Every level of every code in New Zealand has been adversely affected by the coronavirus pandemic over the past three months – a unique and formidable challenge the likes of which sport in this country has never seen. But the end of grassroots rugby league’s hiatus is in sight.

While the Canterbury Rugby League club competitions would usually be at the halfway mark at this time of the year, there is still time to schedule a meaningful season for our senior and junior players after play resumes next week. New Zealand’s move to Level 1 also means there will be no restrictions on volunteers and supporters attending matches.

The Massetti Cup Men’s Premiership and Canterbury Cup Premier Reserves competitions will get underway with Round 1 on Saturday 20 June.

A 10-round regular season has been scheduled for the Massetti Cup. The eight teams have been split in East (Linwood, Eastern, Celebration and Northern) and West (Hornby, Riccarton, Halswell and Papanui) conferences, playing each team in their conference in the first three rounds before a bye week for the East v West representative fixture at Ngā Puna Wai on 11 July. All clubs will play each other once during the remaining seven rounds.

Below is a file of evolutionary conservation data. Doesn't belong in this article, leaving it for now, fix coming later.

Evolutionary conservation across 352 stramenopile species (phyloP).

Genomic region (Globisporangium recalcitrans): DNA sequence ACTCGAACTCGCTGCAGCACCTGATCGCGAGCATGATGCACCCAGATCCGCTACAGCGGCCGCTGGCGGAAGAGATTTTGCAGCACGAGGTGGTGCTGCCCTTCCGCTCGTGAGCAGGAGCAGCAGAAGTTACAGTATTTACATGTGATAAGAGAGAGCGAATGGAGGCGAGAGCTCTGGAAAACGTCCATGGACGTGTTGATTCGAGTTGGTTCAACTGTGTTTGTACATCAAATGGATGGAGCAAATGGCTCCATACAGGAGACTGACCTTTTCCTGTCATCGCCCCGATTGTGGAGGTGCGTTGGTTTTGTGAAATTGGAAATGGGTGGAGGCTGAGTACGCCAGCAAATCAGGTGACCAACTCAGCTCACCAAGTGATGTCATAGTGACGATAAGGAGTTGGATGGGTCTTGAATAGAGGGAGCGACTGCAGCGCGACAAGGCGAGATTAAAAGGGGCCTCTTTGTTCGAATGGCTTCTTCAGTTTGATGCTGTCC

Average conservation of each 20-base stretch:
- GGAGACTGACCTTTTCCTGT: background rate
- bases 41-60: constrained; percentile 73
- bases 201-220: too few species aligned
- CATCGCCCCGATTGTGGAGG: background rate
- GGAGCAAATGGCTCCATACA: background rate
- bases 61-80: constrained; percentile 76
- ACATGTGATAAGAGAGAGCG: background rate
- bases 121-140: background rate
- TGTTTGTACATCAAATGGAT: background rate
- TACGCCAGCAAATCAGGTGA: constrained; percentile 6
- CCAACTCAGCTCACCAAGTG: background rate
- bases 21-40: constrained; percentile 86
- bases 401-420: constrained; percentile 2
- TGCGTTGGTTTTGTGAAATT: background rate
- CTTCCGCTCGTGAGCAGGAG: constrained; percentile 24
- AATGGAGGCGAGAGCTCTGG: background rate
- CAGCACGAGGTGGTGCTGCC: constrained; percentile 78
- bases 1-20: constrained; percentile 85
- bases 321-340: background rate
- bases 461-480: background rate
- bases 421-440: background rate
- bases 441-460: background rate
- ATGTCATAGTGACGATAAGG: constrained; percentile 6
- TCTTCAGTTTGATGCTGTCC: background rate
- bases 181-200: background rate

Due to the revised numbers of team entries post-lockdown there are not enough teams entered to warrant a sustainable Division One grade in 2020. The 11-round Canterbury Cup grade will consist of nine teams, including three 2019 Division One teams: Woolston Rams, Ashburton Barbarians and Burnham Chevaliers.

A top-four, two-week finals series will follow the regular season for both grades with CRL Grand Final Day set down for September 13 at Ngā Puna Wai.

The 10-round Presidents grade also commences on 20 June, with a 10-a-side competition bringing their season to a close on 29 August.